In the American South, or the old Dixie land, the meal that is typically eaten on New Year’s Day is black-eyed peas. And while one would expect barbecue or alligator meat to be on the menu, eating black-eyed peas is believed to ensure a prosperous year.

Eating meager food is mainly recognized as an act of showing humility, but some also associate this custom with the Civil War. Namely, General Sherman’s Union troops left only the peas (and salted pork) behind, as they were apparently not worthy of them.

But one man’s trash is another man’s treasure, so The Confederates saw the peas as a means to survive the winter, hence the association of black-eyed peas with good luck.

And while the origins of this tradition are vague, it surely is one that Americans like to observe, and this year you should go for our New Year’s Black-eyed Peas.


Everything that comes from the country of love and fashion must be extravagant. And this goes for their New Year’s Eve celebration as well. The French celebrate the new start with a special feast, called Le Réveillon de la Saint-Sylvestre, translating to Saint Sylvester’s Day. It is actually the celebration of the last day of the old year, rather than the beginning of the new one, but the important thing is they celebrate it with pancakes and foie gras, and of course so typically French, champagne. Good fortune and success are guaranteed to everyone attending the feast.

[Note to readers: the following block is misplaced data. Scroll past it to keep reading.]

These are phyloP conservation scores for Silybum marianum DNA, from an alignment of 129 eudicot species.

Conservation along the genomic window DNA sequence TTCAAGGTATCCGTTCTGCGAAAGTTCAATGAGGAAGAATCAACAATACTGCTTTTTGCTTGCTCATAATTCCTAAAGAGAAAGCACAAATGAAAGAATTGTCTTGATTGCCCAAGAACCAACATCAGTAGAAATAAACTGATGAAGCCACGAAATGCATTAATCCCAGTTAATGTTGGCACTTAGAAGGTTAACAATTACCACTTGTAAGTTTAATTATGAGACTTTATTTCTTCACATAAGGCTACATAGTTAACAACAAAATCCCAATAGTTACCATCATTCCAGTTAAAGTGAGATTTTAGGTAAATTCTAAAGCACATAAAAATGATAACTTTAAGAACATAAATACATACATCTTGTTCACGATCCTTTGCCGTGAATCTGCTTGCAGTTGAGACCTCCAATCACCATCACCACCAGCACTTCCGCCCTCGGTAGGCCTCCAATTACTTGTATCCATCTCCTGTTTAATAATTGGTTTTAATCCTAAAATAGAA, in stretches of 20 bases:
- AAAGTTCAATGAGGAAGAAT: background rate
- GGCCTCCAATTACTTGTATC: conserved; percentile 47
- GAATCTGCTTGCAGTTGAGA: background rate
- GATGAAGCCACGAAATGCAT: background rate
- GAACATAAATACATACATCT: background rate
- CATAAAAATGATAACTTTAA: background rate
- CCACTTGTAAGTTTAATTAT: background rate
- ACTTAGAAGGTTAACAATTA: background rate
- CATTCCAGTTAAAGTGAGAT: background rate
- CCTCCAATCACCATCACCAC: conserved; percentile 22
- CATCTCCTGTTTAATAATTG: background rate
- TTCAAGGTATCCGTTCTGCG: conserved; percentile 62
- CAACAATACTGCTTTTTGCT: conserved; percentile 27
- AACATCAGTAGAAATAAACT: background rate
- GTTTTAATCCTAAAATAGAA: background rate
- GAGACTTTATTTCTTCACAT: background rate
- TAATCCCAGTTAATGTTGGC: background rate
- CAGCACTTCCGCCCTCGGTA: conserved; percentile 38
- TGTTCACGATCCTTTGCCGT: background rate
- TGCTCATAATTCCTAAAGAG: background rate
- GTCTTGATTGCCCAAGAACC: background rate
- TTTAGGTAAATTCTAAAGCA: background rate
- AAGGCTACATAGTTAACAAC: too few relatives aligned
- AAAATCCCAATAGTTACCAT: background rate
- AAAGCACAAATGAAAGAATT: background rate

You can always find some interesting pancake ideas among our collection of Best American Pancakes – Quick, Easy and Delicious Recipes.



Greeks are famous for their love of smashing things. If you thought that plate smashing was the only unusual tradition, then hear this: As soon as the clock strikes midnight on New Year’s Eve, Greeks smash a pomegranate on the floor just in front of the door. The purpose of this tradition is to break the pomegranate open and see how many seeds are there. They are symbolic of good luck and prosperity, so the old saying less is more doesn’t apply here. The more seeds, the luckier the year!